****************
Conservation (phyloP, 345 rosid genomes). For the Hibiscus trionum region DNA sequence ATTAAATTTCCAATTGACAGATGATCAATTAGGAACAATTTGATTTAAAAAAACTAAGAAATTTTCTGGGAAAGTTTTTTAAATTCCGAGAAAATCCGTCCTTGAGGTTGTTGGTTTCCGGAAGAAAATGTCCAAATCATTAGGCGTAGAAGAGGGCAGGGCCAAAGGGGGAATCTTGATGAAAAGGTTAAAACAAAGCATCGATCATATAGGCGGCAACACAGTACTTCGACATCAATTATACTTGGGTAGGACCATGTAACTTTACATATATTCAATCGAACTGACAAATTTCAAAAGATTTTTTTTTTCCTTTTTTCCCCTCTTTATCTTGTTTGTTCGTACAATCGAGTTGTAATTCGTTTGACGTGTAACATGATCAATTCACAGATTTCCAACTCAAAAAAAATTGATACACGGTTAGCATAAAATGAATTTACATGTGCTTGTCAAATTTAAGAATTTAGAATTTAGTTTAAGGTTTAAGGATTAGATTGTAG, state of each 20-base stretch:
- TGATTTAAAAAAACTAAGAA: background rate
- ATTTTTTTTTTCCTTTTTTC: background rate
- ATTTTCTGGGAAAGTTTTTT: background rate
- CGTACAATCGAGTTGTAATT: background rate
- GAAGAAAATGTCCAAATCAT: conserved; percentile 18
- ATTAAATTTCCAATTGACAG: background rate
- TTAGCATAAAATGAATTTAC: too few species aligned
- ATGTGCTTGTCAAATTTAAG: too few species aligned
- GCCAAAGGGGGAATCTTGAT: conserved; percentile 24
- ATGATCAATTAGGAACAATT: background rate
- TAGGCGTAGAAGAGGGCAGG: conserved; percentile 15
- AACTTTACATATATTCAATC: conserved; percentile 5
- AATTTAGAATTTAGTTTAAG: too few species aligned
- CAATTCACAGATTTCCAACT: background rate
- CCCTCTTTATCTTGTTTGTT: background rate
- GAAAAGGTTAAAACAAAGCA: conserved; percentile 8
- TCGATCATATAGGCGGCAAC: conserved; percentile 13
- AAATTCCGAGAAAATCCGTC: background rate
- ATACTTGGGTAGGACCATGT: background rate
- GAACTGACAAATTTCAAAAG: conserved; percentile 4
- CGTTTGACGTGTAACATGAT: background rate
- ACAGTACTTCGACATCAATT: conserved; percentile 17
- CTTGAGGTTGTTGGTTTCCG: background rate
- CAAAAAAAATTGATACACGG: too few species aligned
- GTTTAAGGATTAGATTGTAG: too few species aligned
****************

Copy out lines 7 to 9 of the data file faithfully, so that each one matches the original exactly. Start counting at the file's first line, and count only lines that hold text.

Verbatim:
- ATTAAATTTCCAATTGACAG: background rate
- TTAGCATAAAATGAATTTAC: too few species aligned
- ATGTGCTTGTCAAATTTAAG: too few species aligned